The Italian flag didn't change when Mussolini rose to power. However, in 1943 Mussolini announced the new Italian Social Republic, limited to the parts of northern Italy still under German occupation. The national flag was the plain tricolor, while the war flag added to it a black or dark silver eagle grasping a golden fasces.


Image by Antonio Martins
Imperial Japan

Imperial Japanese National Flag 1870-present

In 1938, Japan conquered Korea, and in 1939 attacked China and French Indo-China. Japan’s attack on Pearl Harborin 1941 started World War II in the Pacific .


Image by Željko Heimer
Japanese Naval Ensign

The "Rising Sun" Flag

The "rising-sun" flag with 16 rays was used by the Japanese navy during World War II. Because most of the Pacific conflict was fought at sea, the flag easily became the most recognized symbol of Imperial Japan. It is a military service flag and should not be confused with the national flag. Today, it is still used by the Japanese Maritime Self Defense Forces.


| Between Wars | Flags of the Axis Powers | Flags of the Allies |

Flags of the Allies - Big Four

Image by Clay Moss
United Kingdom

The United Kingdom Union Jack 1801-present

The national flag of the United Kingdom combining the Cross of Saint Andrew (representing Scotland) with the Cross of Saint George (representing England) and the Cross of Saint Patrick (representing Northern Ireland), the three parts of the United Kingdom.

England entered World War II after the Germans invaded Poland in September of 1939.


Image by Martin Grieve
British Naval Ensign

The British Naval Ensign 1864-present

The White Ensign became the sole ensign of the Royal Navy in 1864. Nelson used the White Ensign at Trafalgar; it replaced the traditional Red Ensign.


Image by Martin Grieve
British Red Ensign

British Red Ensign

Merchant ships always use the Red Ensign (a red field with the Union Jack in the canton).


Image by Željko Heimer
Occupied France

Vichy French Republic Flag 1940-1944

Since the first French Revolution the “tricolores” had been the only official French Flag. However, Northern France, including Paris, fell to Germany in the first 6 months of World War II. In the southern part of France a semi-independent French government survived by negotiating a separate peace treaty with Hilter and established their capital at Vichy, France. The Vichy government survived by supporting Nazi policies and cooperating with the invaders. After the war the supporters of this puppet government were branded traitors by the new French government.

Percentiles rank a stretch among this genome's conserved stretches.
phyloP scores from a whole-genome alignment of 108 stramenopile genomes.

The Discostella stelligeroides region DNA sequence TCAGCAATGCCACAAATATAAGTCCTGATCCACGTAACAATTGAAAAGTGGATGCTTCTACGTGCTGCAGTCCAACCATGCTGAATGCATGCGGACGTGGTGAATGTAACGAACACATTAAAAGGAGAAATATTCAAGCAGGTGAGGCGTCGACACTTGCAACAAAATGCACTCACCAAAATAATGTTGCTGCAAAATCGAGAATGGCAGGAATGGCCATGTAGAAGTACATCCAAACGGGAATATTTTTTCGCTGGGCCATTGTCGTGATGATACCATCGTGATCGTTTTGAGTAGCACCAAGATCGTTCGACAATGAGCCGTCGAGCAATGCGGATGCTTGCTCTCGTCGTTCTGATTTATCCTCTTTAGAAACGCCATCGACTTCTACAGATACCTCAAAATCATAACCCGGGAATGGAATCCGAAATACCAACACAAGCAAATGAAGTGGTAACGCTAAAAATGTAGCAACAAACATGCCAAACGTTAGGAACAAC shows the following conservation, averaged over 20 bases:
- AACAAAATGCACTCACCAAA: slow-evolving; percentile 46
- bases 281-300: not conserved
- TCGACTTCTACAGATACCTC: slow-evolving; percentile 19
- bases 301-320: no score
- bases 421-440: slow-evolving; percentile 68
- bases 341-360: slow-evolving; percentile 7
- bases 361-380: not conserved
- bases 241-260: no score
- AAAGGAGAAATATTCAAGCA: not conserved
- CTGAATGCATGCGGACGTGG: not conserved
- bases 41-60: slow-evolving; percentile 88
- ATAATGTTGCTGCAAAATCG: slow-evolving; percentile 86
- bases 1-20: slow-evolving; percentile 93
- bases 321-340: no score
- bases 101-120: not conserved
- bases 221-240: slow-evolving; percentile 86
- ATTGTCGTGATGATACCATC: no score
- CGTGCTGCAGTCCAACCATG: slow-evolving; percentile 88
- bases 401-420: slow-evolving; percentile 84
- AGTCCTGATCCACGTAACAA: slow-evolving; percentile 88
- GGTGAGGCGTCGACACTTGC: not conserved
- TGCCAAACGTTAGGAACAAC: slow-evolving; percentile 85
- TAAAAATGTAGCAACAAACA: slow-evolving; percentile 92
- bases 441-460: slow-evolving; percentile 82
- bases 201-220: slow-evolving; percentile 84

Image by Ivan Sache
Free French

The Free French Flag 1940-1944

The occupied part of France and those French citizens and fighters who fled the Nazi conquest, mainly to England, were known as the Free French and were led by General Charles de Gaulle. They fought on the allied side and many risked their lives as resistance fighters in France.

Vice Admiral Émile Muselier, two days after assuming the post of Chief of the Naval and Air Forces of the Free French, created this flag displaying the French colors with a red cross of Lorraine, to recall the perseverance of Joan of Arc, whose symbol it had been.


Image by Željko Heimer
Free French Ensign

The Free French Honor Jack

Although this is not technically a World War II flag, this special naval jack is authorized for ships of the French Navy bearing the names of vessels which served in the Free French Navy (FNFL) during World War II. It displays a red Cross of Lorraine, the emblem of Free France, placed on a white diamond resting on a blue and red vertical striped field. I've put it here because it just seemed to fit.


Image by António Martins
USSR

The Soviet Union of Socialist Republics (USSR)

The Russians entered World War II after the Germans attacked in 1940.

The hammer and sickle represented the Russian peasants (the sickle) and the Russian workers (the hammer) who together formed the Soviet Russian state. The red field was said to represent the blood that was spilt by workers the world over in the fight for their emancipation, and was directly inherited from the red banner flown in the Paris Commune during the French Revolution. The single yellow star represented life and immense energy of the sun. The star was empty because it was said to contain the blood of the workers' struggle; and the five points of the star symbolized the then-known five continents where the revolution would spread.


Image by Alfred Znamierowski
USSR Naval Ensign

The Union of Soviet Socialist Republics Naval Ensign 1935-1992

It was this ensign that the USSR's navy used during World War II. Soviet naval warships used this ensign between the years 1935 and 1992. With the colapse of the Soviet Union this ensign was replaced by the traditional flag of Russia (consisting of a blue "Cross of Saint Andrews" on a plain white field) first introduced in the time of Peter the Great.